Intel - Struggling Despite Global Chip Shortage

Intel - Struggling Despite Global Chip Shortage
14 min read

For decades, Intel was the king of semiconductors. Their performance was unmatched and consumers were proud to have an Intel-powered machine. Even 5 years ago, Intel maintained much of this same dominance as they simply had no competition. But with time, it seems like  Intel’s brand power and market share are just being eroded away year after year. Meanwhile, their competitors are doing better than ever before. AMD has been consistently posting all-time high market share and Nvidia nearly reached a trillion-dollar valuation. Not to mention, we’ve been experiencing the biggest chip shortage of all time over the past 2 years.  So, if Intel was ever going to get back on track, it was during the past 2 years. But, Intel has been struggling to even fully recover.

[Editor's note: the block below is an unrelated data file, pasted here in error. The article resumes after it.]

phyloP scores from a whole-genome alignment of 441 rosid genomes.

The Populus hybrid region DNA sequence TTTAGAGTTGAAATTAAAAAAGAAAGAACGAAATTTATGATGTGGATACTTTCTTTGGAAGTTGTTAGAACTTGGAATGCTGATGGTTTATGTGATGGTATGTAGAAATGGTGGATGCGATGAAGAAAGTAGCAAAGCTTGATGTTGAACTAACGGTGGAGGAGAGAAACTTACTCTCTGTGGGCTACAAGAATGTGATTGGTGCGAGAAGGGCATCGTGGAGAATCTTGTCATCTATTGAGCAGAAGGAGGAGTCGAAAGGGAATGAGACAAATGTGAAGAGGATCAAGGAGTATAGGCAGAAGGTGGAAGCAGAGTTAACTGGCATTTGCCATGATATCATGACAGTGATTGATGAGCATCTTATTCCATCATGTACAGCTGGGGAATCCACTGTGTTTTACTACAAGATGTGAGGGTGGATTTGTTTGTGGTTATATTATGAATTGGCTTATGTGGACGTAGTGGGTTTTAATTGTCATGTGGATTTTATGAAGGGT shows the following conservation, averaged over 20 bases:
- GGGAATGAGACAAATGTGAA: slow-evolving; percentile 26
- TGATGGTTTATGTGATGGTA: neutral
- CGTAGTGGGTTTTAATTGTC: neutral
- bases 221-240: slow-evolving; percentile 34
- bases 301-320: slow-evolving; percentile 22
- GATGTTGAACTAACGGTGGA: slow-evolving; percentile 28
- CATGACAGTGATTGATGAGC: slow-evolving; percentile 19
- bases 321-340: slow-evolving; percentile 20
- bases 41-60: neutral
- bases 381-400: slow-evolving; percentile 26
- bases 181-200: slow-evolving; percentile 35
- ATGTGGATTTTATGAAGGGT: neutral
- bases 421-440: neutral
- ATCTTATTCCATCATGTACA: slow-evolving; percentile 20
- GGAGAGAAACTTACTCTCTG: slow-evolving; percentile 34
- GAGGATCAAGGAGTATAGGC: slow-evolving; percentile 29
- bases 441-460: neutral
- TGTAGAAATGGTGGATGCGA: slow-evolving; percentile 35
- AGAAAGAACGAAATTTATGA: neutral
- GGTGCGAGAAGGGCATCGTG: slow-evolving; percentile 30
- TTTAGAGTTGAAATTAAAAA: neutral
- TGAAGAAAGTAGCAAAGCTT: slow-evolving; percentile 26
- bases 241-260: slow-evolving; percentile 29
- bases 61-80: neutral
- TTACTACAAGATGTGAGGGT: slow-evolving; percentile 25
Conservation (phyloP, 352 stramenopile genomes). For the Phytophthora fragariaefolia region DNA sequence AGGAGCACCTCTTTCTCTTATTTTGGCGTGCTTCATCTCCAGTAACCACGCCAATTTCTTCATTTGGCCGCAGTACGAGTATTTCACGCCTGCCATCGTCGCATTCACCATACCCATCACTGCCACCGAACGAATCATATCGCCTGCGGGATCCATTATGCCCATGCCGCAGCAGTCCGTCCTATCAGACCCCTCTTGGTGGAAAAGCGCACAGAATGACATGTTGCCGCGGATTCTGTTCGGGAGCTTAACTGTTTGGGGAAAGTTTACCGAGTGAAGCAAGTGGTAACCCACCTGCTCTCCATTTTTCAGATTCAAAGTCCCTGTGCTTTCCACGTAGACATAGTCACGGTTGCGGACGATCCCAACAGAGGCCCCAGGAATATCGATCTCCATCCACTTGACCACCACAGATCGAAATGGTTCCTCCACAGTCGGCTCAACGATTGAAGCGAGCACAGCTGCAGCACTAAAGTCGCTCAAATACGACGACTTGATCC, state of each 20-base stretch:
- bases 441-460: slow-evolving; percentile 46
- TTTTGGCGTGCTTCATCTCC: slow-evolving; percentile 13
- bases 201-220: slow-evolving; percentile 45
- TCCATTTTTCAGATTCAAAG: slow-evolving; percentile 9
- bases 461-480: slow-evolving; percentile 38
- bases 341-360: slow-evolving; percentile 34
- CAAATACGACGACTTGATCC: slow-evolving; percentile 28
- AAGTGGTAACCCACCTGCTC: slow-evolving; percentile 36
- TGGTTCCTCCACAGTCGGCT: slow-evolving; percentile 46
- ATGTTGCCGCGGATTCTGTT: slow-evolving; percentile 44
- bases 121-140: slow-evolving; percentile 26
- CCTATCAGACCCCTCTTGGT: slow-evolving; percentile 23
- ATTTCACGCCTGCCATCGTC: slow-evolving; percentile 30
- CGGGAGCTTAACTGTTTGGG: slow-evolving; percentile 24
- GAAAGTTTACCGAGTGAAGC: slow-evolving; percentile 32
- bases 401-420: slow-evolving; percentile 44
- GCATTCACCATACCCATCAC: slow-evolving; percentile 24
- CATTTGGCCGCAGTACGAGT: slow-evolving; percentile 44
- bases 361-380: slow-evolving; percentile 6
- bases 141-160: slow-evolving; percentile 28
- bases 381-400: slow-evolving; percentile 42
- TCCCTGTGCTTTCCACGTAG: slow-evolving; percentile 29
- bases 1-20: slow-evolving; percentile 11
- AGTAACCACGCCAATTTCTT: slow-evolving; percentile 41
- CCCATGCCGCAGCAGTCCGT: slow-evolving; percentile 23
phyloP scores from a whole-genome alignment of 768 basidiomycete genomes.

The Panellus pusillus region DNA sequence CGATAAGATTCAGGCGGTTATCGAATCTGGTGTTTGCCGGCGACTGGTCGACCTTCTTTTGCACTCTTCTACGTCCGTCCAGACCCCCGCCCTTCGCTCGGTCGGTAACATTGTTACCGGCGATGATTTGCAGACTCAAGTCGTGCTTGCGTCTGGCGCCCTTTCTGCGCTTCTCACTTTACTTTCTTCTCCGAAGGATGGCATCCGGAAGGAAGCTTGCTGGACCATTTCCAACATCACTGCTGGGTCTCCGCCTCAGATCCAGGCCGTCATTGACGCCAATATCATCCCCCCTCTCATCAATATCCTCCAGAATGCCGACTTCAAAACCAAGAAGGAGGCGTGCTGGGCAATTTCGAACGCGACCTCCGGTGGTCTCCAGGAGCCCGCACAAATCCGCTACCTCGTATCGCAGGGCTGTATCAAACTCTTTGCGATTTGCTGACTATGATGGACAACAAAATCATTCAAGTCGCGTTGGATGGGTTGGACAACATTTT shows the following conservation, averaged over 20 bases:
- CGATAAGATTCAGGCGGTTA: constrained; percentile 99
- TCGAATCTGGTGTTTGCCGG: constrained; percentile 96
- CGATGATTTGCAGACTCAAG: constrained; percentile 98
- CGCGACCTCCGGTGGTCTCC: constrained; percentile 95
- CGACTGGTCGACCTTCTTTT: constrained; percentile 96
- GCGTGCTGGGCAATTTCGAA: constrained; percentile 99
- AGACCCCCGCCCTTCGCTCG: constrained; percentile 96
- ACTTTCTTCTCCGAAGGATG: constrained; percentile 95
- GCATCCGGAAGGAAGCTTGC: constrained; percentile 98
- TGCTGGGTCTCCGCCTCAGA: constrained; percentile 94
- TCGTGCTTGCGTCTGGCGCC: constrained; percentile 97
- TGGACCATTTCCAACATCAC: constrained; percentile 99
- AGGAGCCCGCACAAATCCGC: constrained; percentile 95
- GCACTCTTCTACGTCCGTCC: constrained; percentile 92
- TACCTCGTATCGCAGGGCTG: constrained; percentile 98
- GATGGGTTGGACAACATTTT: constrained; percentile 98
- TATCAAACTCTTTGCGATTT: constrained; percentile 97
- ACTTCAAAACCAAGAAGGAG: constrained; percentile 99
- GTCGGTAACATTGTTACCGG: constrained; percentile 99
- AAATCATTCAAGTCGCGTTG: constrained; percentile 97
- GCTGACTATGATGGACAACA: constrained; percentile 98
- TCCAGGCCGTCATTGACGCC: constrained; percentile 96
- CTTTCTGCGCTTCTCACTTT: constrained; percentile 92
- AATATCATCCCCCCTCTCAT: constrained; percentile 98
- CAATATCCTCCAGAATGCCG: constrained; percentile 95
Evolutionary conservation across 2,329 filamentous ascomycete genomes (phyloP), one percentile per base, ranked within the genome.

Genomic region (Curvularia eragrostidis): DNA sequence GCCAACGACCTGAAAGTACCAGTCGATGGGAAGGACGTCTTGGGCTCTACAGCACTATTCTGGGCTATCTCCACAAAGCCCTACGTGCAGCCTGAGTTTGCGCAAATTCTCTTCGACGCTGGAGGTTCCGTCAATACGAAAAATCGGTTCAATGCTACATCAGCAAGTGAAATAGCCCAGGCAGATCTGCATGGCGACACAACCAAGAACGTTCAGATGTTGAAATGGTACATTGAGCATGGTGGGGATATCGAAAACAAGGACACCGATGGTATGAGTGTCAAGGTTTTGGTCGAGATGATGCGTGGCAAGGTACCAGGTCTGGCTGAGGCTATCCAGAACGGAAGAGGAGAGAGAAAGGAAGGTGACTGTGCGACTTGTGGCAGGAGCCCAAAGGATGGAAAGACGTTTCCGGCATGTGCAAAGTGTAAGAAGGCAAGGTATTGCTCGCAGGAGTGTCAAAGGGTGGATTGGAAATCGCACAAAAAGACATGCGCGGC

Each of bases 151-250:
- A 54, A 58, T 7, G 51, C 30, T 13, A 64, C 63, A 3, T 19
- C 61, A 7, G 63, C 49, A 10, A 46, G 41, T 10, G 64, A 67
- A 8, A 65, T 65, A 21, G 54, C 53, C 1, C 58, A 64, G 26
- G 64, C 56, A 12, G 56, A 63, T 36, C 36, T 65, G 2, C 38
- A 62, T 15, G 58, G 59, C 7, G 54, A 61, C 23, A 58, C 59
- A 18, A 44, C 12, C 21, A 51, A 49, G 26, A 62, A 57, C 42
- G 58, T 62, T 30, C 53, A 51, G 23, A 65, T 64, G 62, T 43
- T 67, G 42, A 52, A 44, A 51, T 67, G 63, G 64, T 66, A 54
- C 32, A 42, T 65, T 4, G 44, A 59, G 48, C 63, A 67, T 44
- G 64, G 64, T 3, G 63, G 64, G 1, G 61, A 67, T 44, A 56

In fact, Intel is still down 37% from their dotcom high which was set 22 years ago. In that same time period, AMD has grown 3X and Nvidia has grown  70X. And if you needed any more confirmation that investors have no faith in Intel, you just have to take one look at their PE ratio which currently sits at 7.35. For perspective, even  Toyota has a PE ratio above 10. And Toyota is in the slow-moving automotive industry, not the semiconductor industry. So, what happened to Intel?